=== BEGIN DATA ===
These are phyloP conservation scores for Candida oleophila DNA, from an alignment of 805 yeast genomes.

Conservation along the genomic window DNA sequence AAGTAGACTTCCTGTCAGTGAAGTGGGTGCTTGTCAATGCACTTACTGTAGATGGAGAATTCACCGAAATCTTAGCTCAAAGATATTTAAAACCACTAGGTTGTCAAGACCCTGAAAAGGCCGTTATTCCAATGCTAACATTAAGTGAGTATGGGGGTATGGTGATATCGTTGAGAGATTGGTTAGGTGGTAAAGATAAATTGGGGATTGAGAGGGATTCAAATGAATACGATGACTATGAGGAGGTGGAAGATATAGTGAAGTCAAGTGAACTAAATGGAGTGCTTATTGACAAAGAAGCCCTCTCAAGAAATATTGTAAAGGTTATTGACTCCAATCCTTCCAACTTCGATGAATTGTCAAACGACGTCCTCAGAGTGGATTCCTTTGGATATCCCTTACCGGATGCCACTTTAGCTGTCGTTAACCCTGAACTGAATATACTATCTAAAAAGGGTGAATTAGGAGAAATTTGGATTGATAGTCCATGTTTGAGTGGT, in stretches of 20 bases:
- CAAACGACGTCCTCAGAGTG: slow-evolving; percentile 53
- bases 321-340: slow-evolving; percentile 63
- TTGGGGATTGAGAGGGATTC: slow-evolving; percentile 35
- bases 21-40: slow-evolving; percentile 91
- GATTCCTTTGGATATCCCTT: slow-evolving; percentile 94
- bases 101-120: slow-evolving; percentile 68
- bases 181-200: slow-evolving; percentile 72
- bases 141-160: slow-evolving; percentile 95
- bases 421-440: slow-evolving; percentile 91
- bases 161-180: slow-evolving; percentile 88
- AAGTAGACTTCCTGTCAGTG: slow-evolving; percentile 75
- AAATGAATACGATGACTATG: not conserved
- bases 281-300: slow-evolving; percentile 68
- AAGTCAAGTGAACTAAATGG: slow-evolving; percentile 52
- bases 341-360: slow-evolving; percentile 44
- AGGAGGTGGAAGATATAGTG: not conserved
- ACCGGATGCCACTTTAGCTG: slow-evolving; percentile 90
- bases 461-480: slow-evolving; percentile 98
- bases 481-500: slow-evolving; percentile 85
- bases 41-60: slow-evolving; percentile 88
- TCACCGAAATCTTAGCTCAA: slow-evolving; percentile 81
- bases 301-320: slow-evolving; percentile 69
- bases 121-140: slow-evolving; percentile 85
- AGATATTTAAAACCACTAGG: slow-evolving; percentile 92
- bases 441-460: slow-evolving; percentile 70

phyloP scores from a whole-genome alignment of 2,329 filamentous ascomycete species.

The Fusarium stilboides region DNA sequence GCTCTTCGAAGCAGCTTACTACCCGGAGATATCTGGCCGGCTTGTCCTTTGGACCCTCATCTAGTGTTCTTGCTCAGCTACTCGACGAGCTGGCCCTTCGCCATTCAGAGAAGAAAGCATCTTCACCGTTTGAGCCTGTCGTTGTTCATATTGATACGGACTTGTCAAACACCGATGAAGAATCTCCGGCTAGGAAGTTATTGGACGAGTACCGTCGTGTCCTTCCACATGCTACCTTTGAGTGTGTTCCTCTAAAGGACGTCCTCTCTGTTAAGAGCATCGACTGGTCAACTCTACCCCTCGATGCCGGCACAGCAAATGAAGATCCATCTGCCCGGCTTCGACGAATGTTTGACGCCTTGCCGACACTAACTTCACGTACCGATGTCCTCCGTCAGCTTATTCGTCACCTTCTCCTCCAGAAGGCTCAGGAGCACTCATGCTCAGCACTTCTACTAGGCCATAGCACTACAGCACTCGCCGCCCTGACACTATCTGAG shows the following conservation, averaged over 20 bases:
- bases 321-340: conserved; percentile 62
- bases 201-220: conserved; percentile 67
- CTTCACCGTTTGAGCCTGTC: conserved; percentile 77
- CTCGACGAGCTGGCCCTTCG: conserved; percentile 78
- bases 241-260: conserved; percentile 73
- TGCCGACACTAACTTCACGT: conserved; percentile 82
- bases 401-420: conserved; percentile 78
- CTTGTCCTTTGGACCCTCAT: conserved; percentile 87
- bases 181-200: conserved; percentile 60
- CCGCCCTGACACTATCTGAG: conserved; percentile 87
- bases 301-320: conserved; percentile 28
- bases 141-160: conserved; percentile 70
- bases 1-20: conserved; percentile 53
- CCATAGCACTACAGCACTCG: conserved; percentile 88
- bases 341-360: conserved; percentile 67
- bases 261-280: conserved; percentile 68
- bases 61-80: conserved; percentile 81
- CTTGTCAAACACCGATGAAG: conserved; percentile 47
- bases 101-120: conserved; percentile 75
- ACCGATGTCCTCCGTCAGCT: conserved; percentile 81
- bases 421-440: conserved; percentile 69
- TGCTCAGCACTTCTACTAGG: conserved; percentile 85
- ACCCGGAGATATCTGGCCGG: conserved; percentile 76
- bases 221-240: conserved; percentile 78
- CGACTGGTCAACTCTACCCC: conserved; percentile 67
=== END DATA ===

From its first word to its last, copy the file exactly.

These are phyloP conservation scores for Candida oleophila DNA, from an alignment of 805 yeast genomes.

Conservation along the genomic window DNA sequence AAGTAGACTTCCTGTCAGTGAAGTGGGTGCTTGTCAATGCACTTACTGTAGATGGAGAATTCACCGAAATCTTAGCTCAAAGATATTTAAAACCACTAGGTTGTCAAGACCCTGAAAAGGCCGTTATTCCAATGCTAACATTAAGTGAGTATGGGGGTATGGTGATATCGTTGAGAGATTGGTTAGGTGGTAAAGATAAATTGGGGATTGAGAGGGATTCAAATGAATACGATGACTATGAGGAGGTGGAAGATATAGTGAAGTCAAGTGAACTAAATGGAGTGCTTATTGACAAAGAAGCCCTCTCAAGAAATATTGTAAAGGTTATTGACTCCAATCCTTCCAACTTCGATGAATTGTCAAACGACGTCCTCAGAGTGGATTCCTTTGGATATCCCTTACCGGATGCCACTTTAGCTGTCGTTAACCCTGAACTGAATATACTATCTAAAAAGGGTGAATTAGGAGAAATTTGGATTGATAGTCCATGTTTGAGTGGT, in stretches of 20 bases:
- CAAACGACGTCCTCAGAGTG: slow-evolving; percentile 53
- bases 321-340: slow-evolving; percentile 63
- TTGGGGATTGAGAGGGATTC: slow-evolving; percentile 35
- bases 21-40: slow-evolving; percentile 91
- GATTCCTTTGGATATCCCTT: slow-evolving; percentile 94
- bases 101-120: slow-evolving; percentile 68
- bases 181-200: slow-evolving; percentile 72
- bases 141-160: slow-evolving; percentile 95
- bases 421-440: slow-evolving; percentile 91
- bases 161-180: slow-evolving; percentile 88
- AAGTAGACTTCCTGTCAGTG: slow-evolving; percentile 75
- AAATGAATACGATGACTATG: not conserved
- bases 281-300: slow-evolving; percentile 68
- AAGTCAAGTGAACTAAATGG: slow-evolving; percentile 52
- bases 341-360: slow-evolving; percentile 44
- AGGAGGTGGAAGATATAGTG: not conserved
- ACCGGATGCCACTTTAGCTG: slow-evolving; percentile 90
- bases 461-480: slow-evolving; percentile 98
- bases 481-500: slow-evolving; percentile 85
- bases 41-60: slow-evolving; percentile 88
- TCACCGAAATCTTAGCTCAA: slow-evolving; percentile 81
- bases 301-320: slow-evolving; percentile 69
- bases 121-140: slow-evolving; percentile 85
- AGATATTTAAAACCACTAGG: slow-evolving; percentile 92
- bases 441-460: slow-evolving; percentile 70

phyloP scores from a whole-genome alignment of 2,329 filamentous ascomycete species.

The Fusarium stilboides region DNA sequence GCTCTTCGAAGCAGCTTACTACCCGGAGATATCTGGCCGGCTTGTCCTTTGGACCCTCATCTAGTGTTCTTGCTCAGCTACTCGACGAGCTGGCCCTTCGCCATTCAGAGAAGAAAGCATCTTCACCGTTTGAGCCTGTCGTTGTTCATATTGATACGGACTTGTCAAACACCGATGAAGAATCTCCGGCTAGGAAGTTATTGGACGAGTACCGTCGTGTCCTTCCACATGCTACCTTTGAGTGTGTTCCTCTAAAGGACGTCCTCTCTGTTAAGAGCATCGACTGGTCAACTCTACCCCTCGATGCCGGCACAGCAAATGAAGATCCATCTGCCCGGCTTCGACGAATGTTTGACGCCTTGCCGACACTAACTTCACGTACCGATGTCCTCCGTCAGCTTATTCGTCACCTTCTCCTCCAGAAGGCTCAGGAGCACTCATGCTCAGCACTTCTACTAGGCCATAGCACTACAGCACTCGCCGCCCTGACACTATCTGAG shows the following conservation, averaged over 20 bases:
- bases 321-340: conserved; percentile 62
- bases 201-220: conserved; percentile 67
- CTTCACCGTTTGAGCCTGTC: conserved; percentile 77
- CTCGACGAGCTGGCCCTTCG: conserved; percentile 78
- bases 241-260: conserved; percentile 73
- TGCCGACACTAACTTCACGT: conserved; percentile 82
- bases 401-420: conserved; percentile 78
- CTTGTCCTTTGGACCCTCAT: conserved; percentile 87
- bases 181-200: conserved; percentile 60
- CCGCCCTGACACTATCTGAG: conserved; percentile 87
- bases 301-320: conserved; percentile 28
- bases 141-160: conserved; percentile 70
- bases 1-20: conserved; percentile 53
- CCATAGCACTACAGCACTCG: conserved; percentile 88
- bases 341-360: conserved; percentile 67
- bases 261-280: conserved; percentile 68
- bases 61-80: conserved; percentile 81
- CTTGTCAAACACCGATGAAG: conserved; percentile 47
- bases 101-120: conserved; percentile 75
- ACCGATGTCCTCCGTCAGCT: conserved; percentile 81
- bases 421-440: conserved; percentile 69
- TGCTCAGCACTTCTACTAGG: conserved; percentile 85
- ACCCGGAGATATCTGGCCGG: conserved; percentile 76
- bases 221-240: conserved; percentile 78
- CGACTGGTCAACTCTACCCC: conserved; percentile 67